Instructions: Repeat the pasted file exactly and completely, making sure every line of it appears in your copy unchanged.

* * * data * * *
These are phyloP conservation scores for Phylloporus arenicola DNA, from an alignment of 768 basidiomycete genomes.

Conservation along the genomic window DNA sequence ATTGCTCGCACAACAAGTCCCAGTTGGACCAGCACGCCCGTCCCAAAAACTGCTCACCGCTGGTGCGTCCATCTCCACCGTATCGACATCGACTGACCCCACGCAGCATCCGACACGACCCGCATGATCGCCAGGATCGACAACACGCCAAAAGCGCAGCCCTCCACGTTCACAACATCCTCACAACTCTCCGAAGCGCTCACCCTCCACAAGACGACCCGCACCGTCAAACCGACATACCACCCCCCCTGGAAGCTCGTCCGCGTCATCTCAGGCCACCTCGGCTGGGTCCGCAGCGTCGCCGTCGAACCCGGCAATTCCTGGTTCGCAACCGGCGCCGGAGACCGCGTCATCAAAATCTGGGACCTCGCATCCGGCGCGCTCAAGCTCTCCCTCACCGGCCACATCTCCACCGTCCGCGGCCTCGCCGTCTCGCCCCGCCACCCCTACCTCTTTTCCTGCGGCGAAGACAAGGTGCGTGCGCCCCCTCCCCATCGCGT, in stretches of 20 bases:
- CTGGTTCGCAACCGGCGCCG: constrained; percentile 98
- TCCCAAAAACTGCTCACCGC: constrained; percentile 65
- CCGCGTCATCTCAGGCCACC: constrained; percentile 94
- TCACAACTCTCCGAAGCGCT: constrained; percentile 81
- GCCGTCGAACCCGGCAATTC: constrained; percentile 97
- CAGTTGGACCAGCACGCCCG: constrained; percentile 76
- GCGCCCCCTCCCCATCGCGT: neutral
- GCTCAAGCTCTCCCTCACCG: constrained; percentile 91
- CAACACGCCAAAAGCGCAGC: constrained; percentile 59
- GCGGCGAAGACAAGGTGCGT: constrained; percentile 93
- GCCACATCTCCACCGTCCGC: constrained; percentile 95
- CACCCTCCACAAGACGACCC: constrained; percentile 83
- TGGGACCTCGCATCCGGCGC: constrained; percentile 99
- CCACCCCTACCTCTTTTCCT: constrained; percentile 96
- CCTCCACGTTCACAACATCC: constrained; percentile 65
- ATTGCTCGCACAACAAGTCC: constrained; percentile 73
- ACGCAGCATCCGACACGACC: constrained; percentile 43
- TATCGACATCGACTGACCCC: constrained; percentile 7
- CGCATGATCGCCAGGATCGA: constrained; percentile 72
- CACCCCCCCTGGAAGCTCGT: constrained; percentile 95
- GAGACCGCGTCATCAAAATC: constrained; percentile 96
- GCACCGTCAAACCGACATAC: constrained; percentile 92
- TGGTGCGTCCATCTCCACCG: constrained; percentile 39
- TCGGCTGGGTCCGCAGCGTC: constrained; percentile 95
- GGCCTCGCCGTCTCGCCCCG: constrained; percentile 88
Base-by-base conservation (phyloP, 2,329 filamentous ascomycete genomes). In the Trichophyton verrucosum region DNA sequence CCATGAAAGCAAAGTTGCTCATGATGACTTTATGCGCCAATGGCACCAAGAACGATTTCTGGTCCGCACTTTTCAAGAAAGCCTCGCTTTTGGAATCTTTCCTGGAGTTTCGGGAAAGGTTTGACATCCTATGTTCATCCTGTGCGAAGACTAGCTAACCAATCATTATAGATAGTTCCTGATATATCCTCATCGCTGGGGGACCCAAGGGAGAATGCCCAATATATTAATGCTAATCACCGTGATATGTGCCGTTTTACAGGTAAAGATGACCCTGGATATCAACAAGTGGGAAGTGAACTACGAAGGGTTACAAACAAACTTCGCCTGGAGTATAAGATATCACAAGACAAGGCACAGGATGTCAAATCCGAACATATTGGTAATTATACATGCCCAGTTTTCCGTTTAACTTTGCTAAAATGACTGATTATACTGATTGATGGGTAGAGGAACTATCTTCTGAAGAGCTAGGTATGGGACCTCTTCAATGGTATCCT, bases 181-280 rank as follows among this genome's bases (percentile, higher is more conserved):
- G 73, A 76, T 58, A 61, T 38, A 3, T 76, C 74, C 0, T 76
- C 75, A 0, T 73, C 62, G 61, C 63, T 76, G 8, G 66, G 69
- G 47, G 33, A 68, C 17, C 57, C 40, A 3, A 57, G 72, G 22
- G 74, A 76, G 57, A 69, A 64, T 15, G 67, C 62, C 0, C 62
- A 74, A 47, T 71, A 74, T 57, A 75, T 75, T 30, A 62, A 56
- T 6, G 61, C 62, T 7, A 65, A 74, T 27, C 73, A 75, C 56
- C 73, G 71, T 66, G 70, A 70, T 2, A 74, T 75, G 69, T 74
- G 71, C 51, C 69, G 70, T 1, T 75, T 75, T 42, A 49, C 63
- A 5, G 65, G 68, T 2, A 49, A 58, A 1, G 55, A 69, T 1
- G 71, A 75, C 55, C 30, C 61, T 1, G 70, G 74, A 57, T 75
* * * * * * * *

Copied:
These are phyloP conservation scores for Phylloporus arenicola DNA, from an alignment of 768 basidiomycete genomes.

Conservation along the genomic window DNA sequence ATTGCTCGCACAACAAGTCCCAGTTGGACCAGCACGCCCGTCCCAAAAACTGCTCACCGCTGGTGCGTCCATCTCCACCGTATCGACATCGACTGACCCCACGCAGCATCCGACACGACCCGCATGATCGCCAGGATCGACAACACGCCAAAAGCGCAGCCCTCCACGTTCACAACATCCTCACAACTCTCCGAAGCGCTCACCCTCCACAAGACGACCCGCACCGTCAAACCGACATACCACCCCCCCTGGAAGCTCGTCCGCGTCATCTCAGGCCACCTCGGCTGGGTCCGCAGCGTCGCCGTCGAACCCGGCAATTCCTGGTTCGCAACCGGCGCCGGAGACCGCGTCATCAAAATCTGGGACCTCGCATCCGGCGCGCTCAAGCTCTCCCTCACCGGCCACATCTCCACCGTCCGCGGCCTCGCCGTCTCGCCCCGCCACCCCTACCTCTTTTCCTGCGGCGAAGACAAGGTGCGTGCGCCCCCTCCCCATCGCGT, in stretches of 20 bases:
- CTGGTTCGCAACCGGCGCCG: constrained; percentile 98
- TCCCAAAAACTGCTCACCGC: constrained; percentile 65
- CCGCGTCATCTCAGGCCACC: constrained; percentile 94
- TCACAACTCTCCGAAGCGCT: constrained; percentile 81
- GCCGTCGAACCCGGCAATTC: constrained; percentile 97
- CAGTTGGACCAGCACGCCCG: constrained; percentile 76
- GCGCCCCCTCCCCATCGCGT: neutral
- GCTCAAGCTCTCCCTCACCG: constrained; percentile 91
- CAACACGCCAAAAGCGCAGC: constrained; percentile 59
- GCGGCGAAGACAAGGTGCGT: constrained; percentile 93
- GCCACATCTCCACCGTCCGC: constrained; percentile 95
- CACCCTCCACAAGACGACCC: constrained; percentile 83
- TGGGACCTCGCATCCGGCGC: constrained; percentile 99
- CCACCCCTACCTCTTTTCCT: constrained; percentile 96
- CCTCCACGTTCACAACATCC: constrained; percentile 65
- ATTGCTCGCACAACAAGTCC: constrained; percentile 73
- ACGCAGCATCCGACACGACC: constrained; percentile 43
- TATCGACATCGACTGACCCC: constrained; percentile 7
- CGCATGATCGCCAGGATCGA: constrained; percentile 72
- CACCCCCCCTGGAAGCTCGT: constrained; percentile 95
- GAGACCGCGTCATCAAAATC: constrained; percentile 96
- GCACCGTCAAACCGACATAC: constrained; percentile 92
- TGGTGCGTCCATCTCCACCG: constrained; percentile 39
- TCGGCTGGGTCCGCAGCGTC: constrained; percentile 95
- GGCCTCGCCGTCTCGCCCCG: constrained; percentile 88
Base-by-base conservation (phyloP, 2,329 filamentous ascomycete genomes). In the Trichophyton verrucosum region DNA sequence CCATGAAAGCAAAGTTGCTCATGATGACTTTATGCGCCAATGGCACCAAGAACGATTTCTGGTCCGCACTTTTCAAGAAAGCCTCGCTTTTGGAATCTTTCCTGGAGTTTCGGGAAAGGTTTGACATCCTATGTTCATCCTGTGCGAAGACTAGCTAACCAATCATTATAGATAGTTCCTGATATATCCTCATCGCTGGGGGACCCAAGGGAGAATGCCCAATATATTAATGCTAATCACCGTGATATGTGCCGTTTTACAGGTAAAGATGACCCTGGATATCAACAAGTGGGAAGTGAACTACGAAGGGTTACAAACAAACTTCGCCTGGAGTATAAGATATCACAAGACAAGGCACAGGATGTCAAATCCGAACATATTGGTAATTATACATGCCCAGTTTTCCGTTTAACTTTGCTAAAATGACTGATTATACTGATTGATGGGTAGAGGAACTATCTTCTGAAGAGCTAGGTATGGGACCTCTTCAATGGTATCCT, bases 181-280 rank as follows among this genome's bases (percentile, higher is more conserved):
- G 73, A 76, T 58, A 61, T 38, A 3, T 76, C 74, C 0, T 76
- C 75, A 0, T 73, C 62, G 61, C 63, T 76, G 8, G 66, G 69
- G 47, G 33, A 68, C 17, C 57, C 40, A 3, A 57, G 72, G 22
- G 74, A 76, G 57, A 69, A 64, T 15, G 67, C 62, C 0, C 62
- A 74, A 47, T 71, A 74, T 57, A 75, T 75, T 30, A 62, A 56
- T 6, G 61, C 62, T 7, A 65, A 74, T 27, C 73, A 75, C 56
- C 73, G 71, T 66, G 70, A 70, T 2, A 74, T 75, G 69, T 74
- G 71, C 51, C 69, G 70, T 1, T 75, T 75, T 42, A 49, C 63
- A 5, G 65, G 68, T 2, A 49, A 58, A 1, G 55, A 69, T 1
- G 71, A 75, C 55, C 30, C 61, T 1, G 70, G 74, A 57, T 75